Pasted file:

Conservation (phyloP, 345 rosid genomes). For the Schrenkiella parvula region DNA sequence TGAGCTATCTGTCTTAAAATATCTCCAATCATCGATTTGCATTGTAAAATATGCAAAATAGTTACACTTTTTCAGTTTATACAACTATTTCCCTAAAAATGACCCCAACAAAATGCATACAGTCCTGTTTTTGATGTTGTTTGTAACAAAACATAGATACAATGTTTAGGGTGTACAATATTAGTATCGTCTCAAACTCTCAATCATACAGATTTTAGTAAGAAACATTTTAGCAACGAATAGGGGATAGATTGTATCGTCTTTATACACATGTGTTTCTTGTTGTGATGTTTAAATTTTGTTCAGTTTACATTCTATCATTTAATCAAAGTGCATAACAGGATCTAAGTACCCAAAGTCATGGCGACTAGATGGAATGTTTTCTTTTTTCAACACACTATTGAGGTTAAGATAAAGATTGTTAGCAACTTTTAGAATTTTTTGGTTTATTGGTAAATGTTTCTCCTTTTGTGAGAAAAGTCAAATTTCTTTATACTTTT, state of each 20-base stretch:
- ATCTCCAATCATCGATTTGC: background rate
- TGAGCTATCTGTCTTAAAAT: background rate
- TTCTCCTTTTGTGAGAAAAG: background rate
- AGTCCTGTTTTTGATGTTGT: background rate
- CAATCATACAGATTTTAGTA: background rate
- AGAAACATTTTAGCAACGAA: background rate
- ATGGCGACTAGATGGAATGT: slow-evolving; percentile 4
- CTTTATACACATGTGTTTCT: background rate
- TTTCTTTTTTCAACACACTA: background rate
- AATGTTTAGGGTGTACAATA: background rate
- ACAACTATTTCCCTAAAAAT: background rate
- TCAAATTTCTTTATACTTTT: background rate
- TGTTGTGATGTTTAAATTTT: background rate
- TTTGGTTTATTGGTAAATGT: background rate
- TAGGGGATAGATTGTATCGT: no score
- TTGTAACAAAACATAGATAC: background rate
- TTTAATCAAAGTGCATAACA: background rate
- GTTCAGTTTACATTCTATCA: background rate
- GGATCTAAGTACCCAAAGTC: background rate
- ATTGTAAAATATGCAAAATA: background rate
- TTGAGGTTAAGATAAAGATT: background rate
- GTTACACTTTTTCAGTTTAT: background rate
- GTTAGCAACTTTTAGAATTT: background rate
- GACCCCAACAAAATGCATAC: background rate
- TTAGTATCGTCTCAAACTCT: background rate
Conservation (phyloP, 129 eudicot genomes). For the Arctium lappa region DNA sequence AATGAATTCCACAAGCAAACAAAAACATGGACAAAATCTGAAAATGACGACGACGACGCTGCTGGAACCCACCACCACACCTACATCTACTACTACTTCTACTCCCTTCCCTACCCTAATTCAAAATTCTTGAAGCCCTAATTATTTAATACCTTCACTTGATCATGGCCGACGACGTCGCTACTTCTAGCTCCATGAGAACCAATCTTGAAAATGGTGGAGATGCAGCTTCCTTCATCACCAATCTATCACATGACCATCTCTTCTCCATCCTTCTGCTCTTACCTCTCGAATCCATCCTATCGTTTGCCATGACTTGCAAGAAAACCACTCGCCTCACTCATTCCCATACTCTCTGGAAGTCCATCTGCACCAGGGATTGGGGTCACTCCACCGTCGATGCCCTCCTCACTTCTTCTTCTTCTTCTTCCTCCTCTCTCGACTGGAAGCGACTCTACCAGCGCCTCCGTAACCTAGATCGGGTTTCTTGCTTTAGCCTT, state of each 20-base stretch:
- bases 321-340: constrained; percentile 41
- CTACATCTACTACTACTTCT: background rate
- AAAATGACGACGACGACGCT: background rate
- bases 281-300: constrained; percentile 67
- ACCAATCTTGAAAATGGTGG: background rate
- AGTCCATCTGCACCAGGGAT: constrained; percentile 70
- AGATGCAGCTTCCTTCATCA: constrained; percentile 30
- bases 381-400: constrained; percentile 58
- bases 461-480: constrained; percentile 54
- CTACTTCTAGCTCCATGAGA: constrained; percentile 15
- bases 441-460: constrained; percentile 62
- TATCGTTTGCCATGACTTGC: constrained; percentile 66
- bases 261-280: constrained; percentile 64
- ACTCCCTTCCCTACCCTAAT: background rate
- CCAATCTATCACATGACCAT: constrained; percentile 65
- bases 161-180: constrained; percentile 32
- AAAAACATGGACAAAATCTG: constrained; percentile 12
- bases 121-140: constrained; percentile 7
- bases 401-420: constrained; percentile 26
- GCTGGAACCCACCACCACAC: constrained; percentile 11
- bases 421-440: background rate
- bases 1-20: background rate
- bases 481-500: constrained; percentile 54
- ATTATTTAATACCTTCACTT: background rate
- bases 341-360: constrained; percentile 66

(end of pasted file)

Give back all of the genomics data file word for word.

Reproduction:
Conservation (phyloP, 345 rosid genomes). For the Schrenkiella parvula region DNA sequence TGAGCTATCTGTCTTAAAATATCTCCAATCATCGATTTGCATTGTAAAATATGCAAAATAGTTACACTTTTTCAGTTTATACAACTATTTCCCTAAAAATGACCCCAACAAAATGCATACAGTCCTGTTTTTGATGTTGTTTGTAACAAAACATAGATACAATGTTTAGGGTGTACAATATTAGTATCGTCTCAAACTCTCAATCATACAGATTTTAGTAAGAAACATTTTAGCAACGAATAGGGGATAGATTGTATCGTCTTTATACACATGTGTTTCTTGTTGTGATGTTTAAATTTTGTTCAGTTTACATTCTATCATTTAATCAAAGTGCATAACAGGATCTAAGTACCCAAAGTCATGGCGACTAGATGGAATGTTTTCTTTTTTCAACACACTATTGAGGTTAAGATAAAGATTGTTAGCAACTTTTAGAATTTTTTGGTTTATTGGTAAATGTTTCTCCTTTTGTGAGAAAAGTCAAATTTCTTTATACTTTT, state of each 20-base stretch:
- ATCTCCAATCATCGATTTGC: background rate
- TGAGCTATCTGTCTTAAAAT: background rate
- TTCTCCTTTTGTGAGAAAAG: background rate
- AGTCCTGTTTTTGATGTTGT: background rate
- CAATCATACAGATTTTAGTA: background rate
- AGAAACATTTTAGCAACGAA: background rate
- ATGGCGACTAGATGGAATGT: slow-evolving; percentile 4
- CTTTATACACATGTGTTTCT: background rate
- TTTCTTTTTTCAACACACTA: background rate
- AATGTTTAGGGTGTACAATA: background rate
- ACAACTATTTCCCTAAAAAT: background rate
- TCAAATTTCTTTATACTTTT: background rate
- TGTTGTGATGTTTAAATTTT: background rate
- TTTGGTTTATTGGTAAATGT: background rate
- TAGGGGATAGATTGTATCGT: no score
- TTGTAACAAAACATAGATAC: background rate
- TTTAATCAAAGTGCATAACA: background rate
- GTTCAGTTTACATTCTATCA: background rate
- GGATCTAAGTACCCAAAGTC: background rate
- ATTGTAAAATATGCAAAATA: background rate
- TTGAGGTTAAGATAAAGATT: background rate
- GTTACACTTTTTCAGTTTAT: background rate
- GTTAGCAACTTTTAGAATTT: background rate
- GACCCCAACAAAATGCATAC: background rate
- TTAGTATCGTCTCAAACTCT: background rate
Conservation (phyloP, 129 eudicot genomes). For the Arctium lappa region DNA sequence AATGAATTCCACAAGCAAACAAAAACATGGACAAAATCTGAAAATGACGACGACGACGCTGCTGGAACCCACCACCACACCTACATCTACTACTACTTCTACTCCCTTCCCTACCCTAATTCAAAATTCTTGAAGCCCTAATTATTTAATACCTTCACTTGATCATGGCCGACGACGTCGCTACTTCTAGCTCCATGAGAACCAATCTTGAAAATGGTGGAGATGCAGCTTCCTTCATCACCAATCTATCACATGACCATCTCTTCTCCATCCTTCTGCTCTTACCTCTCGAATCCATCCTATCGTTTGCCATGACTTGCAAGAAAACCACTCGCCTCACTCATTCCCATACTCTCTGGAAGTCCATCTGCACCAGGGATTGGGGTCACTCCACCGTCGATGCCCTCCTCACTTCTTCTTCTTCTTCTTCCTCCTCTCTCGACTGGAAGCGACTCTACCAGCGCCTCCGTAACCTAGATCGGGTTTCTTGCTTTAGCCTT, state of each 20-base stretch:
- bases 321-340: constrained; percentile 41
- CTACATCTACTACTACTTCT: background rate
- AAAATGACGACGACGACGCT: background rate
- bases 281-300: constrained; percentile 67
- ACCAATCTTGAAAATGGTGG: background rate
- AGTCCATCTGCACCAGGGAT: constrained; percentile 70
- AGATGCAGCTTCCTTCATCA: constrained; percentile 30
- bases 381-400: constrained; percentile 58
- bases 461-480: constrained; percentile 54
- CTACTTCTAGCTCCATGAGA: constrained; percentile 15
- bases 441-460: constrained; percentile 62
- TATCGTTTGCCATGACTTGC: constrained; percentile 66
- bases 261-280: constrained; percentile 64
- ACTCCCTTCCCTACCCTAAT: background rate
- CCAATCTATCACATGACCAT: constrained; percentile 65
- bases 161-180: constrained; percentile 32
- AAAAACATGGACAAAATCTG: constrained; percentile 12
- bases 121-140: constrained; percentile 7
- bases 401-420: constrained; percentile 26
- GCTGGAACCCACCACCACAC: constrained; percentile 11
- bases 421-440: background rate
- bases 1-20: background rate
- bases 481-500: constrained; percentile 54
- ATTATTTAATACCTTCACTT: background rate
- bases 341-360: constrained; percentile 66